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The 2014 Chevy Cruze Diesel takes a winning formula—the popular Cruze sedan—and adds a 2.0-liter, four-cylinder, 151-horsepower diesel engine that's capable of 46 mpg highway, 27 mpg city, and 33 mpg combined.

Currently, only Volkswagen offers a non-luxury diesel sedan in the US, and GM clearly has the Volkswagen Jetta TDI in its sights. "It's designed to compete head-to-head with the German diesels," said Jim Dimond, the Cruze Diesel's program engineering manager, before a media presentation that highlighted the Cruze's advantages over the Jetta TDI.

Among the benefits: the Cruze Diesel offers more horsepower, better highway mileage, standard leather seats, four more airbags, optional active safety features, and a slightly lower price than a similarly-equipped Jetta TDI. There's also Chevy's trademark MyLink infotainment system, and OnStar telematics suite. Forget about the TDI, however, and you'll see the Cruze Diesel is actually better equipped than a standard gas Cruze, with four-wheel disc brakes, standard heated leather seats, and better soundproofing.

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It felt quite sprightly around town—like a gasoline Cruze after a shot of Red Bull

The Cruze's new diesel engine was developed in Turin, Italy for Opel, GM's European brand, and it's built in Germany. Despite that European pedigree, it's been completely customized for the US market, and the result couldn't be farther from the clattering, smoky Isuzu diesel found under the hood of the '86 Chevy Chevette Diesel, the last domestic oil-burning passenger car sold in the US.

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In fact, barely anything differentiates the diesel Cruze from its gasoline counterpart. Unless the car is running, the only obvious exterior difference between the two cars is a tiny green "2.0 TD" badge on the trunklid. Start the engine, and the note is obviously that of a diesel, but there's no smoke or smell. That's due to advanced emissions controls which include exhaust gas recirculation, plus a diesel exhaust fluid (DEF) system that captures nitrogen oxide emissions. Noise isn't an issue inside the car, either. Hydraulic engine mounts and sound dampening don't just drown out the diesel, but they help keep wind and road noise down, too.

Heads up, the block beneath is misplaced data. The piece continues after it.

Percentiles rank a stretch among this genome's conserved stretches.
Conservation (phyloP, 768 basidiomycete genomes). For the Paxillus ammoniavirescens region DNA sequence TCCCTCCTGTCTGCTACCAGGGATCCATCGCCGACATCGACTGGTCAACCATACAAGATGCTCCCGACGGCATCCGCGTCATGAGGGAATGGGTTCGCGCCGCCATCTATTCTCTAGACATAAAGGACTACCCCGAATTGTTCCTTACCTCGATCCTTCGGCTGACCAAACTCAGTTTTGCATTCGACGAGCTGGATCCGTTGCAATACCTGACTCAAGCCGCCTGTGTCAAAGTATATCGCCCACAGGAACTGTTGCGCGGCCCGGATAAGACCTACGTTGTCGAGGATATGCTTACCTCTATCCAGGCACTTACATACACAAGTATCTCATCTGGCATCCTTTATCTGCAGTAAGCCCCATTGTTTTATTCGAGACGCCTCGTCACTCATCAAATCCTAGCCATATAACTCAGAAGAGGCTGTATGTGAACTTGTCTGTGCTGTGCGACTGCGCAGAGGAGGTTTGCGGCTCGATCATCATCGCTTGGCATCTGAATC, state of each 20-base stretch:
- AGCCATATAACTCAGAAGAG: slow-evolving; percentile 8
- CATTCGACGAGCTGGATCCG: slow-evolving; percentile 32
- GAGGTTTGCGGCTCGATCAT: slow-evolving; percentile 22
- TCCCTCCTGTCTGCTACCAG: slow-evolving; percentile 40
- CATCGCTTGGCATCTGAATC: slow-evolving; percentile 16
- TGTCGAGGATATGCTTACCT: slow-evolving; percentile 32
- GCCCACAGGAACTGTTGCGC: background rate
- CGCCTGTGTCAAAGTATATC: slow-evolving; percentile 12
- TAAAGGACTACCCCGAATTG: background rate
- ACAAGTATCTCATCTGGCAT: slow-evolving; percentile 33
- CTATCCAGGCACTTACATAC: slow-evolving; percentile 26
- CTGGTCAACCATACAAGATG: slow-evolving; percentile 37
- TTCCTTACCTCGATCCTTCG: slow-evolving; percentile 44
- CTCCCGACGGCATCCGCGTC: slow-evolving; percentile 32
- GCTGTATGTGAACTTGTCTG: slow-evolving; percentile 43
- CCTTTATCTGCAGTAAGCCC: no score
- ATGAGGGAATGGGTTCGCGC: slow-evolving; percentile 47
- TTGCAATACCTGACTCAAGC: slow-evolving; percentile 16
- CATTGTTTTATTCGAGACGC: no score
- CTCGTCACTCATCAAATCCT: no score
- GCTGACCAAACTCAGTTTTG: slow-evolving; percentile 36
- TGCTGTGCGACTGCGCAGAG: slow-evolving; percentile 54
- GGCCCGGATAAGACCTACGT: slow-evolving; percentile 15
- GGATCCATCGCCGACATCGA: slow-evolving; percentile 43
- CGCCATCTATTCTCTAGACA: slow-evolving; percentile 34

I had a brief chance to drive the Cruze Diesel, and came away generally impressed. Because diesels deliver most of their power at low RPM, it felt quite sprightly around town—like a gasoline Cruze after a shot of Red Bull. On a winding country road, it was a blast to drive a small car with such a powerful engine. The thrills faded at higher speeds, however, as less of that power became available. While the car had no problems keeping up with traffic, it felt more sluggish accelerating from 50-70 than it did from 0-50. When passing, there's a noticeable lag between the time your foot hits the pedal and when the car starts accelerating.

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Still, those are small complaints for a $26,000 sedan that will get most drivers upwards of 30 mpg. I'm very curious to see what Cruze Diesel sales will look like, and whether a generation of younger buyers with no memory of the disastrous Oldsmobile diesels of the early 1980s will flock to the new car for its features, regardless of its fuel type. I predict that while the VW TDI will always have its diehards, the Cruze Diesel may just attract a whole new group of drivers who may not have otherwise considered a diesel.

Meet the tester

Keith Barry

Keith Barry

Former Editor in Chief, Reviewed Home

@itskeithbarry

Keith was the Editor in Chief of Reviewed's appliance and automotive sites. His work has appeared in publications such as Wired, Car & Driver, and CityLab.

See all of Keith Barry's reviews

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